This sealed tube is placed in a microwave discharge cavity. In the microwave, the gaseous argon is converted into plasma and causes excitation of the metal sealed inside the tube. The emission from the metal is that of its spectrum, including the resonance line.

II. Chopper

The chopper is a rotating wheel that is imposed between the hollow cathode lamp and the flame which breaks the steady light from the lamp into a pulsating light/current. This pulsating current is amplified and recorded which helps in measuring the absorption without any interference from the light emitted by the flame. 

III. Atomizer and Nebulizer

Atomizer is the component of the AAS which reduces the liquid sample to the gaseous state. The common atomizers used are :

A) Flame Atomizer

The flame is used to convert the liquid sample into a gaseous state. A consumption burner is used to produce the flame in which the sample, fuel, and oxidizing gases are passed through separate passages to meet at the opening of the base of the flame. The flame breaks up the liquid sample into droplets which are then evaporated or burnt, leaving the reduced residue to atoms.

b) Carbon Atomizer

The sample, usually of the order of 2-30 microlitres, is loaded onto the carbon atomizer, which is then warmed gently to remove the solvent. The temperature is then increased under controlled conditions to ash the sample and remove most of the organic material present.

Finally, the sample is heated rapidly to very high temperatures to cause atomization. The free atoms are vaporized from the carbon atomizer into the optical light path, where their absorption is measured. 

The method of converting liquid samples into small droplets is known as nebulization. The common method of nebulization is by use of a gas moving at high velocity called pneumatic nebulization.

IV. Monochromator

The Monochromators are placed to select a given absorbing line from spectral lines emitted from the hollow cathode lamp. The most common monochromators utilized in Atomic Absorption Spectroscopy are the prisms and gratings.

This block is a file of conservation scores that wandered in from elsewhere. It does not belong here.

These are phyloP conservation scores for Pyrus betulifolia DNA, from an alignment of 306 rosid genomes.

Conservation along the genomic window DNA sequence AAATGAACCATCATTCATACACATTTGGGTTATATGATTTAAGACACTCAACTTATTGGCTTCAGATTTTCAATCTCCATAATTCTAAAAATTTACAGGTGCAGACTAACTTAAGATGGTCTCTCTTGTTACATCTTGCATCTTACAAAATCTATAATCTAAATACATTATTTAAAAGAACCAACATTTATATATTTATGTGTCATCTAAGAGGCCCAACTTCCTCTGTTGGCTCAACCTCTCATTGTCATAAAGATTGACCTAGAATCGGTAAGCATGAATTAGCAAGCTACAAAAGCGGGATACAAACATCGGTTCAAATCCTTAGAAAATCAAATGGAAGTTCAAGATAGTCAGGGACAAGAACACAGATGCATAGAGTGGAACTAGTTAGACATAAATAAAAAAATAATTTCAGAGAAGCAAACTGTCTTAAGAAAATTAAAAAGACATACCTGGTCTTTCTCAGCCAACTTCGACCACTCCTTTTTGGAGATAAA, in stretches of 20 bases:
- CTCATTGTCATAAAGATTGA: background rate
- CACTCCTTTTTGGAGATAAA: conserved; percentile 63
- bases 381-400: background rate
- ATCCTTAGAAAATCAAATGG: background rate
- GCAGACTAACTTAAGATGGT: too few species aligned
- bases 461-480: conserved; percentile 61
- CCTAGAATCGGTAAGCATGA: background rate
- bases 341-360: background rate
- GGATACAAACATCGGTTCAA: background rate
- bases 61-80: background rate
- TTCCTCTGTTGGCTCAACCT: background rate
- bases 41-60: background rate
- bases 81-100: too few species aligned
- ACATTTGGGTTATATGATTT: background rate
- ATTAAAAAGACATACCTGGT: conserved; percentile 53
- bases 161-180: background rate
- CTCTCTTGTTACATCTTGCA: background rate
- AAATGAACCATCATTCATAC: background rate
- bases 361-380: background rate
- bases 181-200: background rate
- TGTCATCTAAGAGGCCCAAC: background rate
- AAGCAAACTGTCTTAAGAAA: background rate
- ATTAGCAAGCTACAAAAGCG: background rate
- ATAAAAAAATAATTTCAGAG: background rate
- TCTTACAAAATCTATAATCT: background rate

V. Detector, Amplifier & Recorder

The detector is the component that catches the desired signals from the monochromator. The most effective and commonly used detector is a photomultiplier tube, where an evacuated envelope contains a photocathode, a series of electrodes called dynodes, and an anode. The photocathode is fixed to the terminal of the power supply.

As soon as a photon strikes the photocathode, an electron is dislodged and the photon is accelerated to dynode 1, resulting in the liberation of two or more electrons from this dynode, then the electrons are accelerated from this dynode, and the electrons are accelerated to dynode 2 resulting in the liberation of more electrons. This way the current is multiplied at each dynode. 

The detected signals are amplified and recorded by the amplifier and recorder respectively. Generally, lock-in amplifiers are preferred which provide a very narrow frequency band pass and help to achieve an excellent signal-to-noise ratio.


Atomic Absorption Spectroscopy is a quantitative technique that analyses the metallic constituents in a given sample. It is particularly useful in determining trace metals in liquids and is almost independent of the molecular form of the metal in the sample.

There is no requirement for sample preparation in this instrumental method, which means that the determination of one element can be made in the presence of many other elements. This is also the reason for its acceptance in various industries.

In forensics, this technique is always welcomed with open arms as it has high sensitivity and accuracy. Further, it facilitates the unique identification of each element.

Suksham Gupta